Players Choice – David Travers (couldn’t hear what army he painted when it was announced)
Overall, as far as the event was concerned I was very disappointed. It didn’t live up to my expectations given the size and longevity of the event. Let me qualify a few observations of areas that were lacking when I compare them to other events I’ve attended.
Terrain – This for me was by far the biggest let down. For an organisation the size of the CGS that runs an event the size of CanCon with the amount revenue they must generate from CanCon, they STILL rely on terrain lent to them from the larger gaming community. Wouldn’t it be sensible to reinvest some of the revenue into their own tables and hire a storage shed to keep it between comps or even hire it out to other event organisers to create an income stream. I can not stress enough how much of a let down this aspect of the tournament was for me. Even just limit the amount of players so that you get quality over quantity.
At $50 per player and 130 players, that means $6,500 in revenue was generated. Prize pool was $2,000, with a large proportion of it donated by the Combat Company, The Games Capital & Milsims. I really think much more could have been done in this department. Big let down.
Organisation – Although the tournament ‘happened’ it could have happened a lot better with just a few minor improves. None of the tables had an ‘admin area’. Most tournaments I’ve been to have been played on 8 x 4 tables with a 1 x 2 section at each end cordoned off for the players to keep templates, models, drinks etc. I’ve even been to tournaments where key aspects of the game flow and terrain adjudications have been fixed to this area for easy reference. There was non of this at CanCon. Each table had a stapled together set of pages with this on it, but they went missing, and there was no admin area on the tables.
Also, for an event this size, 130 players, the round draws were printed out on A4 pieces of paper and sticky taped onto walls in two places. You can imagine what this looked like when 130 players wanted to find out where their next game was. It was ridiculous. Seriously. Hire a projector, ask a friend for one, buy one and book it as a capital purchase for CGS. Its not like it will never get used again. Printing out the draw on a few pieces of A4 paper and sticky taping them to the wall is far from an acceptable stand for an event of this calibre.
One last point on organisation. Timings and announcements. Neither of which were done well. If you know you’re going to be having to communicate to about 130 people in a giant hall with about 500 people in it, yelling won’t cut it. Get a PA or something, see my remarks regarding a projector for possible solutions to this problem.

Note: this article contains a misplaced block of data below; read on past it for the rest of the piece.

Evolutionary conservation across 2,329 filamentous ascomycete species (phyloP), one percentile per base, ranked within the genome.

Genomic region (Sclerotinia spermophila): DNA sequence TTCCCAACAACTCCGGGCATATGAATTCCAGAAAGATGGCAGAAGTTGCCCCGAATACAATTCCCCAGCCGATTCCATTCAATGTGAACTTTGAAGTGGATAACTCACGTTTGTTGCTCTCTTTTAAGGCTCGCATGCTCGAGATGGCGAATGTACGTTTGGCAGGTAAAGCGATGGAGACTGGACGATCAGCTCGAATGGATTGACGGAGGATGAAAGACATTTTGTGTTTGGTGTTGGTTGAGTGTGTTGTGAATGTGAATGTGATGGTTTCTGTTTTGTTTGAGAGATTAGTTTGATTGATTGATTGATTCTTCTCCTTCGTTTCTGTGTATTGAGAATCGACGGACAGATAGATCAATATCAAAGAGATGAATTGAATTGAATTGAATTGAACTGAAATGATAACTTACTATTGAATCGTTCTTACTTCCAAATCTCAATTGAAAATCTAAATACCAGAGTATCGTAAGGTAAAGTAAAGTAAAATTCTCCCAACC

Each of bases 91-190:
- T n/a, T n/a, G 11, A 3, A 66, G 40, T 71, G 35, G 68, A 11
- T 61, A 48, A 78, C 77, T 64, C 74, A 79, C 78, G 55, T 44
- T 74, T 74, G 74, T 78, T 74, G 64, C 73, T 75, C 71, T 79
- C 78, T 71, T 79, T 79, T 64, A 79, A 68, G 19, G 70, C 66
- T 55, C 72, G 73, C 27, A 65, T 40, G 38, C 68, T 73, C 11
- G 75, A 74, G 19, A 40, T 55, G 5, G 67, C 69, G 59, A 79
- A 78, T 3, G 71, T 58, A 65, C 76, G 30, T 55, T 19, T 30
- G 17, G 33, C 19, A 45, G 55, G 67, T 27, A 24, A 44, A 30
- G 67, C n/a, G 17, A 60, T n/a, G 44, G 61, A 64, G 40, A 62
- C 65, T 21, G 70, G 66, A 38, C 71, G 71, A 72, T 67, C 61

Army Presentation Standards. Although this is to a degree out of the control of the organisers, it can be influenced and shaped by culture and incentive. By culture I mean ensure that players who are attending this event know that army presentation is expected to be and is to a high standard. This expectation is from the other players attending as they will be bring armies presented to a high standard, and this is reinforced by the event organisers ensuring that army presentation is elevated by themselves in terms of prizes and status provided by winning these components of our hobby at their competitions. Finally, the second way it can be influenced in a positive way is by having a reward, or consequence by not having a well presented army nor for players providing a vote for the players choice. By having more rigorous appraisal standards for painting, a bigger consequence for having a poorly presented army, and finally a negative effect on battle points for not voting on an army for players choice.
Non of this was present. I saw unpainted armies, no exaggeration. I saw some armies that were in various stages of assembly and some extremely well presented armies too. As a matter of fact the 2012 Armies on Parade winner was present. So it wasn’t all bad. However, on average the one third of people that did put some effort into their armies were grossly overshadowed by the people that had no regard to this important aspect of the hobby. This is disrespectful and mustn’t be allowed to feature as a cultural aspect of our hobby.
A culture of well presented, best of your ability armies needs to be fostered and rewarded, both in terms of status and prizes. Coming first for your painted army and first for your level of skill as a general needs to be equal and treated as such.
So, sadly I was let down overall by my experience at CanCon. Perhaps I had too high an expectation? Maybe. I genuinely believe that if a few improves where implemented this tournament could be world class. It seems that the event organisers have been using the same formula for many years and its been getting them by.
To finish on a positive note, it was great to play some of the best players in Australia and see the way they do business. If you want to improve your gaming ability and painting ability, tournaments are by far the best place to do that in, in the shortest amount of time. Also, going interstate meant that I was exposed to players and armies that I don’t see where I live in my usual gaming circle. So this experience was invaluable. I am looking forward to seeing if CGS implement some changes to their formula and turn CanCon into what it should be. Exceptional.
Thanks for dropping in